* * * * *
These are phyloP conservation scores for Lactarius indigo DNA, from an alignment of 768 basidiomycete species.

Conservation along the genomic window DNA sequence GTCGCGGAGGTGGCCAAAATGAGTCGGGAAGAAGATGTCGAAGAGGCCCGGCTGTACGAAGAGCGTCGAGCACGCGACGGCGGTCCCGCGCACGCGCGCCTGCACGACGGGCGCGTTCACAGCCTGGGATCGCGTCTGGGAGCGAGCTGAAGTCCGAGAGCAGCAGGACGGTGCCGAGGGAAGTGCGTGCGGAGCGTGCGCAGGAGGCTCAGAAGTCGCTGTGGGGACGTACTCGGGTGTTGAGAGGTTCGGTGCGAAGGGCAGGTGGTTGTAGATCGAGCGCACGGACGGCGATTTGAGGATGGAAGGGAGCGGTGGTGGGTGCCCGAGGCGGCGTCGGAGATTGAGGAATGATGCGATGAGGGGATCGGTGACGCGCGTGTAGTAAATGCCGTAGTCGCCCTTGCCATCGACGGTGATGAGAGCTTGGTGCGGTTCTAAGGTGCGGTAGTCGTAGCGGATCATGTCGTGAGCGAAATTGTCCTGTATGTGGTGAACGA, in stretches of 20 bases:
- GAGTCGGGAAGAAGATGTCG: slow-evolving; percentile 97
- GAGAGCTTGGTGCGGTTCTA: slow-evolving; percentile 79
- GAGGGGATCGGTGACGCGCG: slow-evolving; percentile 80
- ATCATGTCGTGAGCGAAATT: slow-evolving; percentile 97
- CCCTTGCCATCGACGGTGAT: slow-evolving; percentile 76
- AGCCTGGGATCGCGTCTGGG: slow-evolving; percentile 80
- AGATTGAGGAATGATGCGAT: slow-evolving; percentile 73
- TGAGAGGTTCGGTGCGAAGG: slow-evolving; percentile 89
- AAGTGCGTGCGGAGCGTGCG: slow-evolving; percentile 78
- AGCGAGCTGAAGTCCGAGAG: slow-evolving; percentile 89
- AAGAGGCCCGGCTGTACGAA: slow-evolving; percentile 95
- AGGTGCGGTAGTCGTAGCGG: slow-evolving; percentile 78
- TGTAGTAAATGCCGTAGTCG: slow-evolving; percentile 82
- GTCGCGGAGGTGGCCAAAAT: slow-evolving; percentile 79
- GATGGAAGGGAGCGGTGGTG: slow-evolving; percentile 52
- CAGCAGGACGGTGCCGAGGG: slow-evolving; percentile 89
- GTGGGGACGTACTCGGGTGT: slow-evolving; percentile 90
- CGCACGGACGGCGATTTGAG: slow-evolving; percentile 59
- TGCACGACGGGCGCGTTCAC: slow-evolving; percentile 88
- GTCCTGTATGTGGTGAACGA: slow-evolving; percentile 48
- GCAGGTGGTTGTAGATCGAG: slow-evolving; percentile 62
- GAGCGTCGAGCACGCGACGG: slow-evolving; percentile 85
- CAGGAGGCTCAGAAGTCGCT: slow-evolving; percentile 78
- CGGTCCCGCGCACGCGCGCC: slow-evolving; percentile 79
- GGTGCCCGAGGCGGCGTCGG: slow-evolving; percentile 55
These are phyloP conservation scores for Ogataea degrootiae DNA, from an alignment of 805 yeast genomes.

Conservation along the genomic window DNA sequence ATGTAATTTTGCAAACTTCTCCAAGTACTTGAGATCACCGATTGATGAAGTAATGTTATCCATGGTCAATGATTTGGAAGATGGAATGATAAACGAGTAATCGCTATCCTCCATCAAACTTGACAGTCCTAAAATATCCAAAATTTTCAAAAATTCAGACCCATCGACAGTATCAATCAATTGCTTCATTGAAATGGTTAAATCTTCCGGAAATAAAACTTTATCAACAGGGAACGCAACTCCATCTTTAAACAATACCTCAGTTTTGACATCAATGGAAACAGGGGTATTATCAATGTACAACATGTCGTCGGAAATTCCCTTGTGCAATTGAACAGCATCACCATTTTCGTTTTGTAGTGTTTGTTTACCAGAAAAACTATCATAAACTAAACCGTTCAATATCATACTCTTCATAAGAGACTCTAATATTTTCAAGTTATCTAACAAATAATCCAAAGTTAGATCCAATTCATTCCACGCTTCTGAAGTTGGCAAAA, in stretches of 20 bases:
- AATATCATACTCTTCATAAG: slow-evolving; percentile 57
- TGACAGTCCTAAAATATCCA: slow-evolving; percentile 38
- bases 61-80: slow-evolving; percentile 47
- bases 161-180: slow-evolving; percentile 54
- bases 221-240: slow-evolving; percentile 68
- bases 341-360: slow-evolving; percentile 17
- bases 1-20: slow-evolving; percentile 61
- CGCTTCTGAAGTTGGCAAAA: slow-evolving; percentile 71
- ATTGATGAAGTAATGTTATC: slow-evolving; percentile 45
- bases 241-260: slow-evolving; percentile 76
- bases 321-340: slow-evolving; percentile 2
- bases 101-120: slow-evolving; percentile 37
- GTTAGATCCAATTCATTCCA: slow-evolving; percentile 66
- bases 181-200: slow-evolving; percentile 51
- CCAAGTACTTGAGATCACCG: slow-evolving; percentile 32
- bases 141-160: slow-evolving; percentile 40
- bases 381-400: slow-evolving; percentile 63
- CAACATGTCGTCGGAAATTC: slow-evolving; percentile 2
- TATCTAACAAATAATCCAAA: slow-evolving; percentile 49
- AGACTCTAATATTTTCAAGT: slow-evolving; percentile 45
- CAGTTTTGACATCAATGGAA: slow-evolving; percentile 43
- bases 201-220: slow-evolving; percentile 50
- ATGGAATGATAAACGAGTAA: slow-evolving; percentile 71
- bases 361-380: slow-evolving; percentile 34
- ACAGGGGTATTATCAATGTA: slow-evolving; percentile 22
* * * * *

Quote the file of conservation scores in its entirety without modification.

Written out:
These are phyloP conservation scores for Lactarius indigo DNA, from an alignment of 768 basidiomycete species.

Conservation along the genomic window DNA sequence GTCGCGGAGGTGGCCAAAATGAGTCGGGAAGAAGATGTCGAAGAGGCCCGGCTGTACGAAGAGCGTCGAGCACGCGACGGCGGTCCCGCGCACGCGCGCCTGCACGACGGGCGCGTTCACAGCCTGGGATCGCGTCTGGGAGCGAGCTGAAGTCCGAGAGCAGCAGGACGGTGCCGAGGGAAGTGCGTGCGGAGCGTGCGCAGGAGGCTCAGAAGTCGCTGTGGGGACGTACTCGGGTGTTGAGAGGTTCGGTGCGAAGGGCAGGTGGTTGTAGATCGAGCGCACGGACGGCGATTTGAGGATGGAAGGGAGCGGTGGTGGGTGCCCGAGGCGGCGTCGGAGATTGAGGAATGATGCGATGAGGGGATCGGTGACGCGCGTGTAGTAAATGCCGTAGTCGCCCTTGCCATCGACGGTGATGAGAGCTTGGTGCGGTTCTAAGGTGCGGTAGTCGTAGCGGATCATGTCGTGAGCGAAATTGTCCTGTATGTGGTGAACGA, in stretches of 20 bases:
- GAGTCGGGAAGAAGATGTCG: slow-evolving; percentile 97
- GAGAGCTTGGTGCGGTTCTA: slow-evolving; percentile 79
- GAGGGGATCGGTGACGCGCG: slow-evolving; percentile 80
- ATCATGTCGTGAGCGAAATT: slow-evolving; percentile 97
- CCCTTGCCATCGACGGTGAT: slow-evolving; percentile 76
- AGCCTGGGATCGCGTCTGGG: slow-evolving; percentile 80
- AGATTGAGGAATGATGCGAT: slow-evolving; percentile 73
- TGAGAGGTTCGGTGCGAAGG: slow-evolving; percentile 89
- AAGTGCGTGCGGAGCGTGCG: slow-evolving; percentile 78
- AGCGAGCTGAAGTCCGAGAG: slow-evolving; percentile 89
- AAGAGGCCCGGCTGTACGAA: slow-evolving; percentile 95
- AGGTGCGGTAGTCGTAGCGG: slow-evolving; percentile 78
- TGTAGTAAATGCCGTAGTCG: slow-evolving; percentile 82
- GTCGCGGAGGTGGCCAAAAT: slow-evolving; percentile 79
- GATGGAAGGGAGCGGTGGTG: slow-evolving; percentile 52
- CAGCAGGACGGTGCCGAGGG: slow-evolving; percentile 89
- GTGGGGACGTACTCGGGTGT: slow-evolving; percentile 90
- CGCACGGACGGCGATTTGAG: slow-evolving; percentile 59
- TGCACGACGGGCGCGTTCAC: slow-evolving; percentile 88
- GTCCTGTATGTGGTGAACGA: slow-evolving; percentile 48
- GCAGGTGGTTGTAGATCGAG: slow-evolving; percentile 62
- GAGCGTCGAGCACGCGACGG: slow-evolving; percentile 85
- CAGGAGGCTCAGAAGTCGCT: slow-evolving; percentile 78
- CGGTCCCGCGCACGCGCGCC: slow-evolving; percentile 79
- GGTGCCCGAGGCGGCGTCGG: slow-evolving; percentile 55
These are phyloP conservation scores for Ogataea degrootiae DNA, from an alignment of 805 yeast genomes.

Conservation along the genomic window DNA sequence ATGTAATTTTGCAAACTTCTCCAAGTACTTGAGATCACCGATTGATGAAGTAATGTTATCCATGGTCAATGATTTGGAAGATGGAATGATAAACGAGTAATCGCTATCCTCCATCAAACTTGACAGTCCTAAAATATCCAAAATTTTCAAAAATTCAGACCCATCGACAGTATCAATCAATTGCTTCATTGAAATGGTTAAATCTTCCGGAAATAAAACTTTATCAACAGGGAACGCAACTCCATCTTTAAACAATACCTCAGTTTTGACATCAATGGAAACAGGGGTATTATCAATGTACAACATGTCGTCGGAAATTCCCTTGTGCAATTGAACAGCATCACCATTTTCGTTTTGTAGTGTTTGTTTACCAGAAAAACTATCATAAACTAAACCGTTCAATATCATACTCTTCATAAGAGACTCTAATATTTTCAAGTTATCTAACAAATAATCCAAAGTTAGATCCAATTCATTCCACGCTTCTGAAGTTGGCAAAA, in stretches of 20 bases:
- AATATCATACTCTTCATAAG: slow-evolving; percentile 57
- TGACAGTCCTAAAATATCCA: slow-evolving; percentile 38
- bases 61-80: slow-evolving; percentile 47
- bases 161-180: slow-evolving; percentile 54
- bases 221-240: slow-evolving; percentile 68
- bases 341-360: slow-evolving; percentile 17
- bases 1-20: slow-evolving; percentile 61
- CGCTTCTGAAGTTGGCAAAA: slow-evolving; percentile 71
- ATTGATGAAGTAATGTTATC: slow-evolving; percentile 45
- bases 241-260: slow-evolving; percentile 76
- bases 321-340: slow-evolving; percentile 2
- bases 101-120: slow-evolving; percentile 37
- GTTAGATCCAATTCATTCCA: slow-evolving; percentile 66
- bases 181-200: slow-evolving; percentile 51
- CCAAGTACTTGAGATCACCG: slow-evolving; percentile 32
- bases 141-160: slow-evolving; percentile 40
- bases 381-400: slow-evolving; percentile 63
- CAACATGTCGTCGGAAATTC: slow-evolving; percentile 2
- TATCTAACAAATAATCCAAA: slow-evolving; percentile 49
- AGACTCTAATATTTTCAAGT: slow-evolving; percentile 45
- CAGTTTTGACATCAATGGAA: slow-evolving; percentile 43
- bases 201-220: slow-evolving; percentile 50
- ATGGAATGATAAACGAGTAA: slow-evolving; percentile 71
- bases 361-380: slow-evolving; percentile 34
- ACAGGGGTATTATCAATGTA: slow-evolving; percentile 22